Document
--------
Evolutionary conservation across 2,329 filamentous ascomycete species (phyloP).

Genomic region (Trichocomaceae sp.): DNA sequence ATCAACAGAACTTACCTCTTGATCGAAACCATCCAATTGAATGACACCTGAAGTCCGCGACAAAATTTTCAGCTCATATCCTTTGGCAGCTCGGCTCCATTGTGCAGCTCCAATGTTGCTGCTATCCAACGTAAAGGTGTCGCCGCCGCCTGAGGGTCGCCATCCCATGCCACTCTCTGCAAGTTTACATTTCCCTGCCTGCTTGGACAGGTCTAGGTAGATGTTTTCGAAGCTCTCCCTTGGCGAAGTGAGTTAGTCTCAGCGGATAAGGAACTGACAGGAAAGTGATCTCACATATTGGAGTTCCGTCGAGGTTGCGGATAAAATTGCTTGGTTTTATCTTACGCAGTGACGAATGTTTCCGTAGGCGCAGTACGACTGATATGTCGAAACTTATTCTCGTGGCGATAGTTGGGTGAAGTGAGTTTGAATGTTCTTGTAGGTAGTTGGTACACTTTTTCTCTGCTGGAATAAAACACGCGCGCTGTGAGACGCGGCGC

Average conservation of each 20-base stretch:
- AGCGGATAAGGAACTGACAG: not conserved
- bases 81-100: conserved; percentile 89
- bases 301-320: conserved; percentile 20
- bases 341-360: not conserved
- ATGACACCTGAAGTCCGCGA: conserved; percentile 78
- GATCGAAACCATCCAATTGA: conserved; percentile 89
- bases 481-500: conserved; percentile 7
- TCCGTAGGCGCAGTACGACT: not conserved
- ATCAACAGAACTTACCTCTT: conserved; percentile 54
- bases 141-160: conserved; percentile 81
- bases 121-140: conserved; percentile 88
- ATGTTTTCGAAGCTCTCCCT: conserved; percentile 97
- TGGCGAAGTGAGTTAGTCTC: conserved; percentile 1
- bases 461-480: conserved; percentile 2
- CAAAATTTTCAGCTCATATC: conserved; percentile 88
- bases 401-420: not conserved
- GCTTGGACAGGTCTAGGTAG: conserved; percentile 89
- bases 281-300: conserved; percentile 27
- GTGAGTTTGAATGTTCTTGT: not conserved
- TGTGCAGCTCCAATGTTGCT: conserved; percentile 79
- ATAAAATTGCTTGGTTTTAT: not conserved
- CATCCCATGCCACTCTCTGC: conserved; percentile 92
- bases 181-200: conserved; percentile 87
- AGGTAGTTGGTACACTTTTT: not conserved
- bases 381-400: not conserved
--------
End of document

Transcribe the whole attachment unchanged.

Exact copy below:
Evolutionary conservation across 2,329 filamentous ascomycete species (phyloP).

Genomic region (Trichocomaceae sp.): DNA sequence ATCAACAGAACTTACCTCTTGATCGAAACCATCCAATTGAATGACACCTGAAGTCCGCGACAAAATTTTCAGCTCATATCCTTTGGCAGCTCGGCTCCATTGTGCAGCTCCAATGTTGCTGCTATCCAACGTAAAGGTGTCGCCGCCGCCTGAGGGTCGCCATCCCATGCCACTCTCTGCAAGTTTACATTTCCCTGCCTGCTTGGACAGGTCTAGGTAGATGTTTTCGAAGCTCTCCCTTGGCGAAGTGAGTTAGTCTCAGCGGATAAGGAACTGACAGGAAAGTGATCTCACATATTGGAGTTCCGTCGAGGTTGCGGATAAAATTGCTTGGTTTTATCTTACGCAGTGACGAATGTTTCCGTAGGCGCAGTACGACTGATATGTCGAAACTTATTCTCGTGGCGATAGTTGGGTGAAGTGAGTTTGAATGTTCTTGTAGGTAGTTGGTACACTTTTTCTCTGCTGGAATAAAACACGCGCGCTGTGAGACGCGGCGC

Average conservation of each 20-base stretch:
- AGCGGATAAGGAACTGACAG: not conserved
- bases 81-100: conserved; percentile 89
- bases 301-320: conserved; percentile 20
- bases 341-360: not conserved
- ATGACACCTGAAGTCCGCGA: conserved; percentile 78
- GATCGAAACCATCCAATTGA: conserved; percentile 89
- bases 481-500: conserved; percentile 7
- TCCGTAGGCGCAGTACGACT: not conserved
- ATCAACAGAACTTACCTCTT: conserved; percentile 54
- bases 141-160: conserved; percentile 81
- bases 121-140: conserved; percentile 88
- ATGTTTTCGAAGCTCTCCCT: conserved; percentile 97
- TGGCGAAGTGAGTTAGTCTC: conserved; percentile 1
- bases 461-480: conserved; percentile 2
- CAAAATTTTCAGCTCATATC: conserved; percentile 88
- bases 401-420: not conserved
- GCTTGGACAGGTCTAGGTAG: conserved; percentile 89
- bases 281-300: conserved; percentile 27
- GTGAGTTTGAATGTTCTTGT: not conserved
- TGTGCAGCTCCAATGTTGCT: conserved; percentile 79
- ATAAAATTGCTTGGTTTTAT: not conserved
- CATCCCATGCCACTCTCTGC: conserved; percentile 92
- bases 181-200: conserved; percentile 87
- AGGTAGTTGGTACACTTTTT: not conserved
- bases 381-400: not conserved